ADDENDUM 12: Celtic Knots in Art and Stitch

ADDENDUM 12: Celtic Knots in Art and Stitch
About the Author, Leona McCann
Leona’s Quilting Journey
My quilting journey started about 5 years ago when
I went to a local quilt store and was just awestruck
with the quilts on the walls and the wonderful fabric,
especially batik. Within a few days I had a new
sewing machine, signed up for a beginners quilt
class and my obsession with quilting took off.
By the end of the 4 week quilt class I upgraded my sewing machine to one with more bells and whistles
and before the first year was over I had my own long arm as I wanted to be able to create quilts from start
to finish myself.
Originally from Cork, Ireland then lived in Switzerland and for the last 13 years I have lived in various parts
of the San Francisco Bay Area.
I have worked in software development for over 20 years, so all things computerized and automated to
do with quilting became second nature to me. In September 2011, I took my first Art and Stitch Class and
a new addiction began. I started seeing quilting designs everywhere I looked and spent many late nights
playing with Art and Stitch. I spent lots of these late nights trying to find an easy way to digitize Celtic
knots, began dreaming of Irish inspired quilts and Tír na nÓg Studio was born.
In October 2011, I was featured in an article in the Irish Quilting magazine for their Irish Abroad series and
just this last summer I entered a local show for the first time and won two ribbons.
I am so excited to become a Certified Teacher in Art and Stitch and look forward to passing on my love
of digitizing with A&S, quilting and Irish inspired designs to other quilters. I love to travel so willing to teach
classes anywhere, if interested in setting up a class in your area you can reach me at
[email protected]
You can follow me on my quilting journey here http://tirnanogstudio.com/category/blog/
Leona McCann and Loes van der Heijden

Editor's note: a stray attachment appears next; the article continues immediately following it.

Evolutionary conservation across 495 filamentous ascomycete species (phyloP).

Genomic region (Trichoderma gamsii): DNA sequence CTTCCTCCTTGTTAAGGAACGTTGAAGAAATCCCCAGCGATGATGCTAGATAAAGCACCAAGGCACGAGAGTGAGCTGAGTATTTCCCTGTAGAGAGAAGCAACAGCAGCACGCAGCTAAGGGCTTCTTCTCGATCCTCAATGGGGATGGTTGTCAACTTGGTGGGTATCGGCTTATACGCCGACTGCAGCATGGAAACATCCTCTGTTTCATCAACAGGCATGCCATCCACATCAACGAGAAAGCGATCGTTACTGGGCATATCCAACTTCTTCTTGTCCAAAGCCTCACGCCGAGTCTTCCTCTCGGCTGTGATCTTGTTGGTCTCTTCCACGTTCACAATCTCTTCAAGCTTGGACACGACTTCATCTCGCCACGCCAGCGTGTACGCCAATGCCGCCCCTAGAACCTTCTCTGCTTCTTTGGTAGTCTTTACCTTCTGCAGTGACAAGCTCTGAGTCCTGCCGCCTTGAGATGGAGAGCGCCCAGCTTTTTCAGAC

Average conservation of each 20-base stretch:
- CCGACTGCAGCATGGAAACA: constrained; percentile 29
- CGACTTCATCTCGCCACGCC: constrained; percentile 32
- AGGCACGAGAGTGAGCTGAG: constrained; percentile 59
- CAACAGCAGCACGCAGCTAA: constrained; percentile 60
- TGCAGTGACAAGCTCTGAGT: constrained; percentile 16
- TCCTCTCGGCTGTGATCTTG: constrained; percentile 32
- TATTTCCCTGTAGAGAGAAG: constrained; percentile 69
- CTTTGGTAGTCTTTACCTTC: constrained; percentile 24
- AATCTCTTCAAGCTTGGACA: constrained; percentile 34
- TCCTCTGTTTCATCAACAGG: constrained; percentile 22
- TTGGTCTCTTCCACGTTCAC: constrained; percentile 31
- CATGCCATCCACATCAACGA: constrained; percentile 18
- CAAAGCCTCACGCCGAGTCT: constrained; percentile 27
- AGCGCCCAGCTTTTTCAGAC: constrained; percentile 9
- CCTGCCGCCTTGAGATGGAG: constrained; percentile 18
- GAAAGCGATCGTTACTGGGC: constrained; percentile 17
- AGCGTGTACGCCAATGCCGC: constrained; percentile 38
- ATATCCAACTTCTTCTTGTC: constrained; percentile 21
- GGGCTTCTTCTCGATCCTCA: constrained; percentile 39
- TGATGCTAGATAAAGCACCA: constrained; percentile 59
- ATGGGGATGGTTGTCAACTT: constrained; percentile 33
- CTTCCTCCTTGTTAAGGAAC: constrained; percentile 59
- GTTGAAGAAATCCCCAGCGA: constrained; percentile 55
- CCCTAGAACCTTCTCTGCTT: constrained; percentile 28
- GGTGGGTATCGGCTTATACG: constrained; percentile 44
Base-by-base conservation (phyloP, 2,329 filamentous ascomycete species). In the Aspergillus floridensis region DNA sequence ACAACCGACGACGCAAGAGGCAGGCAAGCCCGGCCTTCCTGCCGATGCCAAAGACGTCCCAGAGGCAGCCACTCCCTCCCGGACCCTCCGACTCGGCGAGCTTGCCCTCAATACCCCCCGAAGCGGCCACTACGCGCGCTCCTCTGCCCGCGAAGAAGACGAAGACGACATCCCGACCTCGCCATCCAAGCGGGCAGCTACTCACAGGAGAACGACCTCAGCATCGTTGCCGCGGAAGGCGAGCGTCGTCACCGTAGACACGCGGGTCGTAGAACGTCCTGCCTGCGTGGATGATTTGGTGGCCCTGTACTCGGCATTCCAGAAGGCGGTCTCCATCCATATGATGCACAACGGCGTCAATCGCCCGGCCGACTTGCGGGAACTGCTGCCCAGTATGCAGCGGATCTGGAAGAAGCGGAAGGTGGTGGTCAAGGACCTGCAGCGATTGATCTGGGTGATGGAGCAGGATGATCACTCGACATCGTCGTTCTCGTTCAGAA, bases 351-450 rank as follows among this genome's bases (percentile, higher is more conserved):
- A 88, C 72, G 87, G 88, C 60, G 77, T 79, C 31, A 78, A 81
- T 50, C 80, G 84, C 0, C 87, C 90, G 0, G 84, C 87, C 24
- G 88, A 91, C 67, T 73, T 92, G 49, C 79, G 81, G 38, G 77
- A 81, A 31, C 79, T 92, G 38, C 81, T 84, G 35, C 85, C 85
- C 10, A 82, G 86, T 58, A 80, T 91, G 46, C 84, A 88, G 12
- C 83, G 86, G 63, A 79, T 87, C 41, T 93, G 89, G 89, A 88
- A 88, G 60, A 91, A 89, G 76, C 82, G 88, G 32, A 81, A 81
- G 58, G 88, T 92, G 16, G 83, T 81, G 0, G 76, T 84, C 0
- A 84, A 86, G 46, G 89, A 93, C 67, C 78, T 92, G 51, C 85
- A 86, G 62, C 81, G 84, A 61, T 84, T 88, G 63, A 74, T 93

Addendum 12 - page 2
Introduction
Celtic Knots have always intrigued me since visiting the Book of Kells exhibition in Trinity
College, Dublin as a child. I love to follow the designs in my mind, following the strands
as they meander to form beautiful designs usually getting lost and starting over a
number of times.
When I started my quilting journey one of my first class was a Gordian knot wall hanging.
Once I got my long arm I found that Irish digital quilting designs were very limited and
consisted of shamrock, clovers and designs for Irish chain quilts which were not my idea
of Irish and not what I wanted for my quilts.
A year ago when I discovered Art and Stitch and began to learn how to digitize my own
designs I started on my quest to find a way to digitize complex knots in an easy and
logical manner. I read a number of articles on how to draw Irish knots from scratch
which always started with a grid and then you added the diagonal lines and next drew
the connecting curves to decide where the knot breaks should be placed.
For example see internet page http://debbiehodge.com/2009/12/how-to-draw-a-celticknot-pattern/
For me this method was really kind of a “hit or miss” experiment as it was difficult to
decide where the correct “under” and “over” lines should be. I gave up this method very
quickly and started finding existing designs and tracing them. This really didn’t work for
me either as there still was the issue of how to make the design continuous and get the
crossovers right for stitching out by my quilt machine. Soon I realized that each knot was